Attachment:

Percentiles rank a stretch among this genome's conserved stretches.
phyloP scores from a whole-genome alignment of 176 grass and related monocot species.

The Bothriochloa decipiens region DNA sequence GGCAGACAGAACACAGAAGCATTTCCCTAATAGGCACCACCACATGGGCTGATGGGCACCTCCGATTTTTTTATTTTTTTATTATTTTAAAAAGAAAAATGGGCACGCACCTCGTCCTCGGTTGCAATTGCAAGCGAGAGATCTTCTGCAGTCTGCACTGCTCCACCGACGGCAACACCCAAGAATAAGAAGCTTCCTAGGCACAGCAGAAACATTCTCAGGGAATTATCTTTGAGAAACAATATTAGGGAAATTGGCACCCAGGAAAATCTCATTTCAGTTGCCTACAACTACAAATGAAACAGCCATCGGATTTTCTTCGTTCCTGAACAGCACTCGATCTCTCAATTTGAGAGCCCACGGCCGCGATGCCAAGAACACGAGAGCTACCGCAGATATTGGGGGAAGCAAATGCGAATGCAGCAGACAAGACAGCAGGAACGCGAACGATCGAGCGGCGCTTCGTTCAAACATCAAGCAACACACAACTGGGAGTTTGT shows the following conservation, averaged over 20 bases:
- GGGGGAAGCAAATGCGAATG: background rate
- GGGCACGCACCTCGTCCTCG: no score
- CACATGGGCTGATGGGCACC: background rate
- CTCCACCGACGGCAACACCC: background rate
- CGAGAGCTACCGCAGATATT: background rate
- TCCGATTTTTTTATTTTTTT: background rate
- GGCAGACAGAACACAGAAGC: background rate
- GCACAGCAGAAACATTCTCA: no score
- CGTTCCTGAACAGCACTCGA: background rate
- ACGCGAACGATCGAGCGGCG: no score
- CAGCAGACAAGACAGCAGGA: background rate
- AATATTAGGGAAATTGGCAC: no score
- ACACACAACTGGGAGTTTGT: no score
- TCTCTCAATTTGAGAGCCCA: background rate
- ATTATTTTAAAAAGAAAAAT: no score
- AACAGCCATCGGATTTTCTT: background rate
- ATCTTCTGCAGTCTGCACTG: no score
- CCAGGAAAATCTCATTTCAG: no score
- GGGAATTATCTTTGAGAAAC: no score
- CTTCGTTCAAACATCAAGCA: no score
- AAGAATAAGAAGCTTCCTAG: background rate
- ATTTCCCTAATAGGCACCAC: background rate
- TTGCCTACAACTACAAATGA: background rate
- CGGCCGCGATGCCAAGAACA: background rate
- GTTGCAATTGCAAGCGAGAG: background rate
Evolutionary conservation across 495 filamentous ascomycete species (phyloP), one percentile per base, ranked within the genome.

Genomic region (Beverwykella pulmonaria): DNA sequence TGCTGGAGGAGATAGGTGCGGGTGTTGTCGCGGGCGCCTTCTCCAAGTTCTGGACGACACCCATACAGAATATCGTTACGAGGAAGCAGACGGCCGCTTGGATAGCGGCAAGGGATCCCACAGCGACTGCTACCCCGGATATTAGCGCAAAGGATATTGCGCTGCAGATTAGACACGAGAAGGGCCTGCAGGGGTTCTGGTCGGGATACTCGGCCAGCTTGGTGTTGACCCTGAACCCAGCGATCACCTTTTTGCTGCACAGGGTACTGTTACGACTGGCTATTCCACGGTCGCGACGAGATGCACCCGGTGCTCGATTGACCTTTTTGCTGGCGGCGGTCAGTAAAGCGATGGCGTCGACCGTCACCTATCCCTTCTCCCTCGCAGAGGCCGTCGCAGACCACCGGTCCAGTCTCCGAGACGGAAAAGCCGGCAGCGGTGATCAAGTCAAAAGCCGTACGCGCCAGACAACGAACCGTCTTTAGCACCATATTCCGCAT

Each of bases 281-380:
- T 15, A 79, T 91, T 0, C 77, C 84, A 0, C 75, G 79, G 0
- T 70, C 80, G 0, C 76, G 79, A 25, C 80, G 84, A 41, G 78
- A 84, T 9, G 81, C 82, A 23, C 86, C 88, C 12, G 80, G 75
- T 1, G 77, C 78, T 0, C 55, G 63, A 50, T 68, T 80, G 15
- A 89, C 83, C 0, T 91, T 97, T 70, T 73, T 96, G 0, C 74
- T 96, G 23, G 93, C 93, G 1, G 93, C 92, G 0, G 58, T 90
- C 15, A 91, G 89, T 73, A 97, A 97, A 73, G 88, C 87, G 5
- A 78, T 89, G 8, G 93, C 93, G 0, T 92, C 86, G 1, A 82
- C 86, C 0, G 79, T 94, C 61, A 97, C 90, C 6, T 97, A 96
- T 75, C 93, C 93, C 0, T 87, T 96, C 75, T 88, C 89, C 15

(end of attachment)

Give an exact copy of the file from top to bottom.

Percentiles rank a stretch among this genome's conserved stretches.
phyloP scores from a whole-genome alignment of 176 grass and related monocot species.

The Bothriochloa decipiens region DNA sequence GGCAGACAGAACACAGAAGCATTTCCCTAATAGGCACCACCACATGGGCTGATGGGCACCTCCGATTTTTTTATTTTTTTATTATTTTAAAAAGAAAAATGGGCACGCACCTCGTCCTCGGTTGCAATTGCAAGCGAGAGATCTTCTGCAGTCTGCACTGCTCCACCGACGGCAACACCCAAGAATAAGAAGCTTCCTAGGCACAGCAGAAACATTCTCAGGGAATTATCTTTGAGAAACAATATTAGGGAAATTGGCACCCAGGAAAATCTCATTTCAGTTGCCTACAACTACAAATGAAACAGCCATCGGATTTTCTTCGTTCCTGAACAGCACTCGATCTCTCAATTTGAGAGCCCACGGCCGCGATGCCAAGAACACGAGAGCTACCGCAGATATTGGGGGAAGCAAATGCGAATGCAGCAGACAAGACAGCAGGAACGCGAACGATCGAGCGGCGCTTCGTTCAAACATCAAGCAACACACAACTGGGAGTTTGT shows the following conservation, averaged over 20 bases:
- GGGGGAAGCAAATGCGAATG: background rate
- GGGCACGCACCTCGTCCTCG: no score
- CACATGGGCTGATGGGCACC: background rate
- CTCCACCGACGGCAACACCC: background rate
- CGAGAGCTACCGCAGATATT: background rate
- TCCGATTTTTTTATTTTTTT: background rate
- GGCAGACAGAACACAGAAGC: background rate
- GCACAGCAGAAACATTCTCA: no score
- CGTTCCTGAACAGCACTCGA: background rate
- ACGCGAACGATCGAGCGGCG: no score
- CAGCAGACAAGACAGCAGGA: background rate
- AATATTAGGGAAATTGGCAC: no score
- ACACACAACTGGGAGTTTGT: no score
- TCTCTCAATTTGAGAGCCCA: background rate
- ATTATTTTAAAAAGAAAAAT: no score
- AACAGCCATCGGATTTTCTT: background rate
- ATCTTCTGCAGTCTGCACTG: no score
- CCAGGAAAATCTCATTTCAG: no score
- GGGAATTATCTTTGAGAAAC: no score
- CTTCGTTCAAACATCAAGCA: no score
- AAGAATAAGAAGCTTCCTAG: background rate
- ATTTCCCTAATAGGCACCAC: background rate
- TTGCCTACAACTACAAATGA: background rate
- CGGCCGCGATGCCAAGAACA: background rate
- GTTGCAATTGCAAGCGAGAG: background rate
Evolutionary conservation across 495 filamentous ascomycete species (phyloP), one percentile per base, ranked within the genome.

Genomic region (Beverwykella pulmonaria): DNA sequence TGCTGGAGGAGATAGGTGCGGGTGTTGTCGCGGGCGCCTTCTCCAAGTTCTGGACGACACCCATACAGAATATCGTTACGAGGAAGCAGACGGCCGCTTGGATAGCGGCAAGGGATCCCACAGCGACTGCTACCCCGGATATTAGCGCAAAGGATATTGCGCTGCAGATTAGACACGAGAAGGGCCTGCAGGGGTTCTGGTCGGGATACTCGGCCAGCTTGGTGTTGACCCTGAACCCAGCGATCACCTTTTTGCTGCACAGGGTACTGTTACGACTGGCTATTCCACGGTCGCGACGAGATGCACCCGGTGCTCGATTGACCTTTTTGCTGGCGGCGGTCAGTAAAGCGATGGCGTCGACCGTCACCTATCCCTTCTCCCTCGCAGAGGCCGTCGCAGACCACCGGTCCAGTCTCCGAGACGGAAAAGCCGGCAGCGGTGATCAAGTCAAAAGCCGTACGCGCCAGACAACGAACCGTCTTTAGCACCATATTCCGCAT

Each of bases 281-380:
- T 15, A 79, T 91, T 0, C 77, C 84, A 0, C 75, G 79, G 0
- T 70, C 80, G 0, C 76, G 79, A 25, C 80, G 84, A 41, G 78
- A 84, T 9, G 81, C 82, A 23, C 86, C 88, C 12, G 80, G 75
- T 1, G 77, C 78, T 0, C 55, G 63, A 50, T 68, T 80, G 15
- A 89, C 83, C 0, T 91, T 97, T 70, T 73, T 96, G 0, C 74
- T 96, G 23, G 93, C 93, G 1, G 93, C 92, G 0, G 58, T 90
- C 15, A 91, G 89, T 73, A 97, A 97, A 73, G 88, C 87, G 5
- A 78, T 89, G 8, G 93, C 93, G 0, T 92, C 86, G 1, A 82
- C 86, C 0, G 79, T 94, C 61, A 97, C 90, C 6, T 97, A 96
- T 75, C 93, C 93, C 0, T 87, T 96, C 75, T 88, C 89, C 15